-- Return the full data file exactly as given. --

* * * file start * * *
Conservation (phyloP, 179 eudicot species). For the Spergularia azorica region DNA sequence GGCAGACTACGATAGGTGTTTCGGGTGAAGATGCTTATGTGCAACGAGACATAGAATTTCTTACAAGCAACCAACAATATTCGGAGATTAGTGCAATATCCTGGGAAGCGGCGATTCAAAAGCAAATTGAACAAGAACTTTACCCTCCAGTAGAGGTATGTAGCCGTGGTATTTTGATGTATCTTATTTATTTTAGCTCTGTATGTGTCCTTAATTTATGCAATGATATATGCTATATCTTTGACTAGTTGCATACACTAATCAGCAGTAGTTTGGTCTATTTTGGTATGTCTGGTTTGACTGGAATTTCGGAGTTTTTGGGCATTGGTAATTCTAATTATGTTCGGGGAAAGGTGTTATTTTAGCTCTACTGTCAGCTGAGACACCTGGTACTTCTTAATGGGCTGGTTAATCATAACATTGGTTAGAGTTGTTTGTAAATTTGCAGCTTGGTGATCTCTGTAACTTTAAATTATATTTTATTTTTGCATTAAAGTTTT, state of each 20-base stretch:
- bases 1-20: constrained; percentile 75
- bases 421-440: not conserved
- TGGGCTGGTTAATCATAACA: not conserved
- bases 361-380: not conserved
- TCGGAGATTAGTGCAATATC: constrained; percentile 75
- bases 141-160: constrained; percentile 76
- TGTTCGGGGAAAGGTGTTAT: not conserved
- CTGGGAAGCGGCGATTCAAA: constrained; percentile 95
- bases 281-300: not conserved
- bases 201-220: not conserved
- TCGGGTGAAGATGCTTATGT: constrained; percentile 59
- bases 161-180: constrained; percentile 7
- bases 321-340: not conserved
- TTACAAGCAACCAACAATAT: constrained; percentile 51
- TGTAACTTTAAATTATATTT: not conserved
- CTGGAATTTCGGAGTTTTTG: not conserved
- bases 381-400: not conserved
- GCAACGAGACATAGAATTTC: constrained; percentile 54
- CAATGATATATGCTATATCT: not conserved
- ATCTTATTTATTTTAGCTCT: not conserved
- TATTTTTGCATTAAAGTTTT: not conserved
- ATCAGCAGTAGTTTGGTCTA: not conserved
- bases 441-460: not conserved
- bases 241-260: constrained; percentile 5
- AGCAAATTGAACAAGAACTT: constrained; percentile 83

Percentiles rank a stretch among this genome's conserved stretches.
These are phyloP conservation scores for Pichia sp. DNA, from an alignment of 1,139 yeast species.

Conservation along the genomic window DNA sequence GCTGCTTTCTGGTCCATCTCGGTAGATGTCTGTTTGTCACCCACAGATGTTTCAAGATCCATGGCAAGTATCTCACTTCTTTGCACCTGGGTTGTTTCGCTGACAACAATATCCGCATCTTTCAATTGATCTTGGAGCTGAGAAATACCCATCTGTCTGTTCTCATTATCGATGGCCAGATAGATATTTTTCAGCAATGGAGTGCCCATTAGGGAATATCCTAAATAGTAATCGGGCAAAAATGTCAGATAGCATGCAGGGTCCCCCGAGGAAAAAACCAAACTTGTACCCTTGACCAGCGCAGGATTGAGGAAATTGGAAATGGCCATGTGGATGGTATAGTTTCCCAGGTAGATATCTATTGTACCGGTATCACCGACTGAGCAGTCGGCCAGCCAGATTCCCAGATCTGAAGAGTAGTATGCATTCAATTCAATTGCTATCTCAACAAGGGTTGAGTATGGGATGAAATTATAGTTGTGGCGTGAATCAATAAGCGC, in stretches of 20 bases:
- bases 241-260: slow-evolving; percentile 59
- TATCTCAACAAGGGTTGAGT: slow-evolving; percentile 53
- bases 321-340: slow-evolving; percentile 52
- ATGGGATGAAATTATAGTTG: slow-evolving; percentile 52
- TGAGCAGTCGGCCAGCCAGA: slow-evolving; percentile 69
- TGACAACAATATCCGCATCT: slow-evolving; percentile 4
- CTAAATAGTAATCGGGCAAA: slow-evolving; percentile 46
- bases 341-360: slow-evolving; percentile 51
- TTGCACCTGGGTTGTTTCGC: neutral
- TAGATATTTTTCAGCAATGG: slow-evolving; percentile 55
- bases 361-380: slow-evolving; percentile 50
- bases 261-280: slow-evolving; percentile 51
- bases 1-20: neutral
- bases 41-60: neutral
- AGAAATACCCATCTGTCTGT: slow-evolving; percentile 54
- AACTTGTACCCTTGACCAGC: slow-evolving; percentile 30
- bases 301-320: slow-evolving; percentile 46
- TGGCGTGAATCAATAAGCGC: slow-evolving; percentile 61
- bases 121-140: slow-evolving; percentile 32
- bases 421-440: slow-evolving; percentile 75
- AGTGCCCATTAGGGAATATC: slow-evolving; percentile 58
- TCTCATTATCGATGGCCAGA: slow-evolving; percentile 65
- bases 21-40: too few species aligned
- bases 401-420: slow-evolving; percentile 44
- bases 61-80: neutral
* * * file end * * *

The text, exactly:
Conservation (phyloP, 179 eudicot species). For the Spergularia azorica region DNA sequence GGCAGACTACGATAGGTGTTTCGGGTGAAGATGCTTATGTGCAACGAGACATAGAATTTCTTACAAGCAACCAACAATATTCGGAGATTAGTGCAATATCCTGGGAAGCGGCGATTCAAAAGCAAATTGAACAAGAACTTTACCCTCCAGTAGAGGTATGTAGCCGTGGTATTTTGATGTATCTTATTTATTTTAGCTCTGTATGTGTCCTTAATTTATGCAATGATATATGCTATATCTTTGACTAGTTGCATACACTAATCAGCAGTAGTTTGGTCTATTTTGGTATGTCTGGTTTGACTGGAATTTCGGAGTTTTTGGGCATTGGTAATTCTAATTATGTTCGGGGAAAGGTGTTATTTTAGCTCTACTGTCAGCTGAGACACCTGGTACTTCTTAATGGGCTGGTTAATCATAACATTGGTTAGAGTTGTTTGTAAATTTGCAGCTTGGTGATCTCTGTAACTTTAAATTATATTTTATTTTTGCATTAAAGTTTT, state of each 20-base stretch:
- bases 1-20: constrained; percentile 75
- bases 421-440: not conserved
- TGGGCTGGTTAATCATAACA: not conserved
- bases 361-380: not conserved
- TCGGAGATTAGTGCAATATC: constrained; percentile 75
- bases 141-160: constrained; percentile 76
- TGTTCGGGGAAAGGTGTTAT: not conserved
- CTGGGAAGCGGCGATTCAAA: constrained; percentile 95
- bases 281-300: not conserved
- bases 201-220: not conserved
- TCGGGTGAAGATGCTTATGT: constrained; percentile 59
- bases 161-180: constrained; percentile 7
- bases 321-340: not conserved
- TTACAAGCAACCAACAATAT: constrained; percentile 51
- TGTAACTTTAAATTATATTT: not conserved
- CTGGAATTTCGGAGTTTTTG: not conserved
- bases 381-400: not conserved
- GCAACGAGACATAGAATTTC: constrained; percentile 54
- CAATGATATATGCTATATCT: not conserved
- ATCTTATTTATTTTAGCTCT: not conserved
- TATTTTTGCATTAAAGTTTT: not conserved
- ATCAGCAGTAGTTTGGTCTA: not conserved
- bases 441-460: not conserved
- bases 241-260: constrained; percentile 5
- AGCAAATTGAACAAGAACTT: constrained; percentile 83

Percentiles rank a stretch among this genome's conserved stretches.
These are phyloP conservation scores for Pichia sp. DNA, from an alignment of 1,139 yeast species.

Conservation along the genomic window DNA sequence GCTGCTTTCTGGTCCATCTCGGTAGATGTCTGTTTGTCACCCACAGATGTTTCAAGATCCATGGCAAGTATCTCACTTCTTTGCACCTGGGTTGTTTCGCTGACAACAATATCCGCATCTTTCAATTGATCTTGGAGCTGAGAAATACCCATCTGTCTGTTCTCATTATCGATGGCCAGATAGATATTTTTCAGCAATGGAGTGCCCATTAGGGAATATCCTAAATAGTAATCGGGCAAAAATGTCAGATAGCATGCAGGGTCCCCCGAGGAAAAAACCAAACTTGTACCCTTGACCAGCGCAGGATTGAGGAAATTGGAAATGGCCATGTGGATGGTATAGTTTCCCAGGTAGATATCTATTGTACCGGTATCACCGACTGAGCAGTCGGCCAGCCAGATTCCCAGATCTGAAGAGTAGTATGCATTCAATTCAATTGCTATCTCAACAAGGGTTGAGTATGGGATGAAATTATAGTTGTGGCGTGAATCAATAAGCGC, in stretches of 20 bases:
- bases 241-260: slow-evolving; percentile 59
- TATCTCAACAAGGGTTGAGT: slow-evolving; percentile 53
- bases 321-340: slow-evolving; percentile 52
- ATGGGATGAAATTATAGTTG: slow-evolving; percentile 52
- TGAGCAGTCGGCCAGCCAGA: slow-evolving; percentile 69
- TGACAACAATATCCGCATCT: slow-evolving; percentile 4
- CTAAATAGTAATCGGGCAAA: slow-evolving; percentile 46
- bases 341-360: slow-evolving; percentile 51
- TTGCACCTGGGTTGTTTCGC: neutral
- TAGATATTTTTCAGCAATGG: slow-evolving; percentile 55
- bases 361-380: slow-evolving; percentile 50
- bases 261-280: slow-evolving; percentile 51
- bases 1-20: neutral
- bases 41-60: neutral
- AGAAATACCCATCTGTCTGT: slow-evolving; percentile 54
- AACTTGTACCCTTGACCAGC: slow-evolving; percentile 30
- bases 301-320: slow-evolving; percentile 46
- TGGCGTGAATCAATAAGCGC: slow-evolving; percentile 61
- bases 121-140: slow-evolving; percentile 32
- bases 421-440: slow-evolving; percentile 75
- AGTGCCCATTAGGGAATATC: slow-evolving; percentile 58
- TCTCATTATCGATGGCCAGA: slow-evolving; percentile 65
- bases 21-40: too few species aligned
- bases 401-420: slow-evolving; percentile 44
- bases 61-80: neutral